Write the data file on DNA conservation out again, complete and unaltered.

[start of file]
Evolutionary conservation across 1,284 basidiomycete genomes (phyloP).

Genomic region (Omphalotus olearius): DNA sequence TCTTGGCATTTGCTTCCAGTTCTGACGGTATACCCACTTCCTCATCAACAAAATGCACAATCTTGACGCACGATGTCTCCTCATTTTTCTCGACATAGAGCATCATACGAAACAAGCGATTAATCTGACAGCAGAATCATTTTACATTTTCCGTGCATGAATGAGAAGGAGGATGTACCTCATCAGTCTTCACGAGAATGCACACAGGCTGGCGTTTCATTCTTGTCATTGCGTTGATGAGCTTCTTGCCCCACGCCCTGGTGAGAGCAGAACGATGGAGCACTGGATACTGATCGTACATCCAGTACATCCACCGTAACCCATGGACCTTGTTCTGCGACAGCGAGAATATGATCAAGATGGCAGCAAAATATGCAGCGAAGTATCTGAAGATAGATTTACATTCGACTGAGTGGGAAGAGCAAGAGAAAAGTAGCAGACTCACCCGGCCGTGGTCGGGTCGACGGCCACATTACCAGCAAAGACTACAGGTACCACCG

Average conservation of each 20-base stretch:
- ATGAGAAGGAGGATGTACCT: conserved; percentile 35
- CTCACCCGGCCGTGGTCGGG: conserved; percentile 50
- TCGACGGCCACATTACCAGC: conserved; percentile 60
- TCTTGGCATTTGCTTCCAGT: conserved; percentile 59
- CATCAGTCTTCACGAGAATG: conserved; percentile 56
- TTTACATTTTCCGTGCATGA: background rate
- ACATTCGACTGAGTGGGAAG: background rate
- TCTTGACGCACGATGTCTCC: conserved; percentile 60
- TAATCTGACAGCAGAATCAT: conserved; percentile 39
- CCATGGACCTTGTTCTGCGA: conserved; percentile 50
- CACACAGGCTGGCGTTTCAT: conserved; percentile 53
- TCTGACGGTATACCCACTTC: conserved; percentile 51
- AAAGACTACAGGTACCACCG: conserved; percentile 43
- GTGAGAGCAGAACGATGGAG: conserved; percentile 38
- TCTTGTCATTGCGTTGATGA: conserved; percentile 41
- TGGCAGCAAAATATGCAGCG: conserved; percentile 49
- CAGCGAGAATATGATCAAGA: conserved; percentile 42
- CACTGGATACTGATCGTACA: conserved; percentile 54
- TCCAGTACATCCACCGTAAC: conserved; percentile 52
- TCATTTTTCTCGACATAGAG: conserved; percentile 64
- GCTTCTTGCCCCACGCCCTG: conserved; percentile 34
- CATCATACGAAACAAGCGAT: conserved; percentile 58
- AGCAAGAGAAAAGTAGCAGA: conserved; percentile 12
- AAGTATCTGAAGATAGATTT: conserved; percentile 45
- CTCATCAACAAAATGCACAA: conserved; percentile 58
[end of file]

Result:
Evolutionary conservation across 1,284 basidiomycete genomes (phyloP).

Genomic region (Omphalotus olearius): DNA sequence TCTTGGCATTTGCTTCCAGTTCTGACGGTATACCCACTTCCTCATCAACAAAATGCACAATCTTGACGCACGATGTCTCCTCATTTTTCTCGACATAGAGCATCATACGAAACAAGCGATTAATCTGACAGCAGAATCATTTTACATTTTCCGTGCATGAATGAGAAGGAGGATGTACCTCATCAGTCTTCACGAGAATGCACACAGGCTGGCGTTTCATTCTTGTCATTGCGTTGATGAGCTTCTTGCCCCACGCCCTGGTGAGAGCAGAACGATGGAGCACTGGATACTGATCGTACATCCAGTACATCCACCGTAACCCATGGACCTTGTTCTGCGACAGCGAGAATATGATCAAGATGGCAGCAAAATATGCAGCGAAGTATCTGAAGATAGATTTACATTCGACTGAGTGGGAAGAGCAAGAGAAAAGTAGCAGACTCACCCGGCCGTGGTCGGGTCGACGGCCACATTACCAGCAAAGACTACAGGTACCACCG

Average conservation of each 20-base stretch:
- ATGAGAAGGAGGATGTACCT: conserved; percentile 35
- CTCACCCGGCCGTGGTCGGG: conserved; percentile 50
- TCGACGGCCACATTACCAGC: conserved; percentile 60
- TCTTGGCATTTGCTTCCAGT: conserved; percentile 59
- CATCAGTCTTCACGAGAATG: conserved; percentile 56
- TTTACATTTTCCGTGCATGA: background rate
- ACATTCGACTGAGTGGGAAG: background rate
- TCTTGACGCACGATGTCTCC: conserved; percentile 60
- TAATCTGACAGCAGAATCAT: conserved; percentile 39
- CCATGGACCTTGTTCTGCGA: conserved; percentile 50
- CACACAGGCTGGCGTTTCAT: conserved; percentile 53
- TCTGACGGTATACCCACTTC: conserved; percentile 51
- AAAGACTACAGGTACCACCG: conserved; percentile 43
- GTGAGAGCAGAACGATGGAG: conserved; percentile 38
- TCTTGTCATTGCGTTGATGA: conserved; percentile 41
- TGGCAGCAAAATATGCAGCG: conserved; percentile 49
- CAGCGAGAATATGATCAAGA: conserved; percentile 42
- CACTGGATACTGATCGTACA: conserved; percentile 54
- TCCAGTACATCCACCGTAAC: conserved; percentile 52
- TCATTTTTCTCGACATAGAG: conserved; percentile 64
- GCTTCTTGCCCCACGCCCTG: conserved; percentile 34
- CATCATACGAAACAAGCGAT: conserved; percentile 58
- AGCAAGAGAAAAGTAGCAGA: conserved; percentile 12
- AAGTATCTGAAGATAGATTT: conserved; percentile 45
- CTCATCAACAAAATGCACAA: conserved; percentile 58